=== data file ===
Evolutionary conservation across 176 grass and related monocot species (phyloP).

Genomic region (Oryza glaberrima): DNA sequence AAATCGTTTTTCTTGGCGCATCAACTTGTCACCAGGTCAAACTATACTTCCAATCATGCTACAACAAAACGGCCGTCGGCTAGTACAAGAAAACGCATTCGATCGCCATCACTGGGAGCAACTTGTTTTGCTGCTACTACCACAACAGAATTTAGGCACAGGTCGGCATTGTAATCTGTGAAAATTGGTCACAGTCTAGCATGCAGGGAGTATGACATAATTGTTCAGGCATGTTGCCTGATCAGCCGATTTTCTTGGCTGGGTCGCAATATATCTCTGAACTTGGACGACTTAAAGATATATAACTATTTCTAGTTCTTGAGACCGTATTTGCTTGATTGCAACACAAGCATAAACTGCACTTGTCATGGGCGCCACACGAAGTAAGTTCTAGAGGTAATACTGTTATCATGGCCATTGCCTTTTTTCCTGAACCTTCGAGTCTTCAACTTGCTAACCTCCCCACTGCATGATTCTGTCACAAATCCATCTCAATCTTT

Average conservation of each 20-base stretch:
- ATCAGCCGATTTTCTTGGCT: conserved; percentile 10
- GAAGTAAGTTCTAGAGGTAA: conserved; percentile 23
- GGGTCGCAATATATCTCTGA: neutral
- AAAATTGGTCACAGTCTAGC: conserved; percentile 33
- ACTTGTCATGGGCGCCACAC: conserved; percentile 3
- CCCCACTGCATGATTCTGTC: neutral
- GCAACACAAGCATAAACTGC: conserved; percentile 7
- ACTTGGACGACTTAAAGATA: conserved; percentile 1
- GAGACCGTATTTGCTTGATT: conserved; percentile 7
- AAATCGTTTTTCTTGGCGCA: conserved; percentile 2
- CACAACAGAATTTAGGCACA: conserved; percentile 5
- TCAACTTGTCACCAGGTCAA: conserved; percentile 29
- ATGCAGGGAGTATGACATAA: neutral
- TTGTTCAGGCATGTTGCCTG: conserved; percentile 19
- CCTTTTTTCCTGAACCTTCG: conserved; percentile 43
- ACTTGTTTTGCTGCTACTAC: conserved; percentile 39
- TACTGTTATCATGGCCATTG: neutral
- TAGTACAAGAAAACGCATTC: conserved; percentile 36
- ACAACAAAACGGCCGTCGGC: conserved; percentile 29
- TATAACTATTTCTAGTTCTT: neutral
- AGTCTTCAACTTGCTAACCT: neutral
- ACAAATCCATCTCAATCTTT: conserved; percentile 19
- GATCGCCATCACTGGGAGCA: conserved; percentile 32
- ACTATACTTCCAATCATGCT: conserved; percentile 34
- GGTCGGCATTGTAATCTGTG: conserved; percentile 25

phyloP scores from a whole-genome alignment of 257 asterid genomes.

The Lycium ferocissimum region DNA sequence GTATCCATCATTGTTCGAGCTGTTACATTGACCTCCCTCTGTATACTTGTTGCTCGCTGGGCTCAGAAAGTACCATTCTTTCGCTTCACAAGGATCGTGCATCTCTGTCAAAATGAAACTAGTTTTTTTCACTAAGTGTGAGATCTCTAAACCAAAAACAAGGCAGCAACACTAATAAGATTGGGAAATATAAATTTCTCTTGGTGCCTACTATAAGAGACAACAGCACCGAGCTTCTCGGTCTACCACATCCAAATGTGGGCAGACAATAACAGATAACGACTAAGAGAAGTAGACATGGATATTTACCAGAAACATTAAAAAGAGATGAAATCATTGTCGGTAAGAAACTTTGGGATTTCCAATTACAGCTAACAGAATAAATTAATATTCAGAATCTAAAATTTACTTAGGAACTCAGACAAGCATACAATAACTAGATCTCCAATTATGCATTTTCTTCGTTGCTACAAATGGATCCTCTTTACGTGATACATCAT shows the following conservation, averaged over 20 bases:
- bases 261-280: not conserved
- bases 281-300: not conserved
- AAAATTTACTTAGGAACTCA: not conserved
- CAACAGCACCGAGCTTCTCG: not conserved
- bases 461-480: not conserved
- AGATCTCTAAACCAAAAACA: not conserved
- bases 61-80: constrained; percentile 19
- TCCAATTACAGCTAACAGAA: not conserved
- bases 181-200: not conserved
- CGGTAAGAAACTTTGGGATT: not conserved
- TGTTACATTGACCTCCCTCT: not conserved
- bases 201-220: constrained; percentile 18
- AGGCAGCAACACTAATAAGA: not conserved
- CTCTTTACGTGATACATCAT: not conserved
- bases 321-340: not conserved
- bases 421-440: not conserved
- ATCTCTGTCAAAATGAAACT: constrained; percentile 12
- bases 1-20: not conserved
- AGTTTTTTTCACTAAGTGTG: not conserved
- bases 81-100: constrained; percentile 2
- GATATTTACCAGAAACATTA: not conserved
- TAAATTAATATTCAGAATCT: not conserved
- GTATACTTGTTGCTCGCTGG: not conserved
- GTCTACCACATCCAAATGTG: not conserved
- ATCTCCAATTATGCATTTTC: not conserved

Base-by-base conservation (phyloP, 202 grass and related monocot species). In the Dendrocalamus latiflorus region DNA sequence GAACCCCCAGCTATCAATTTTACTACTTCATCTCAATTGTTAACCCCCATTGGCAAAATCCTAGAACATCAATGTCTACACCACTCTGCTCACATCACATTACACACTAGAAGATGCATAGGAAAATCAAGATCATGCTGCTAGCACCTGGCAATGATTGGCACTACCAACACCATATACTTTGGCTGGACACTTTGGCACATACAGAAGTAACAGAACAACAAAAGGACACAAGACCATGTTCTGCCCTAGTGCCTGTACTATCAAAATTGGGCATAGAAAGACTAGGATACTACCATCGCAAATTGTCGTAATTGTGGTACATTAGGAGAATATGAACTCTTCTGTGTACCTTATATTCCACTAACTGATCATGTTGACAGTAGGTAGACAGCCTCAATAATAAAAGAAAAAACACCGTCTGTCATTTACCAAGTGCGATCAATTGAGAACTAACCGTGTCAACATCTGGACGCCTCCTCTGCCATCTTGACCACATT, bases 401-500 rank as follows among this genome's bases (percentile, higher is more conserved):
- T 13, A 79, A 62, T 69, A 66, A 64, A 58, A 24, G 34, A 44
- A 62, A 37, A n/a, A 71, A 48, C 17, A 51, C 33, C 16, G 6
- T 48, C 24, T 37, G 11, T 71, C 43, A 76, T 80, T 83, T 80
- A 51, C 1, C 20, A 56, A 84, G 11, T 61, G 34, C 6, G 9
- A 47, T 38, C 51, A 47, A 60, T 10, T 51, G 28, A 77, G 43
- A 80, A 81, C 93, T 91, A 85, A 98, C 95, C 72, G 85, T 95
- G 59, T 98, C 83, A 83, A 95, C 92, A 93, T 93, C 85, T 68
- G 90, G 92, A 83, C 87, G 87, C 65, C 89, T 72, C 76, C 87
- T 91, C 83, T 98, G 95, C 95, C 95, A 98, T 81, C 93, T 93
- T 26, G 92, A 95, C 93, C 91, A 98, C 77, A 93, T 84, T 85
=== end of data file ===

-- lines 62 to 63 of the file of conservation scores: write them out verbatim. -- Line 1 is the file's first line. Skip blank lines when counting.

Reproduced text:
- A 80, A 81, C 93, T 91, A 85, A 98, C 95, C 72, G 85, T 95
- G 59, T 98, C 83, A 83, A 95, C 92, A 93, T 93, C 85, T 68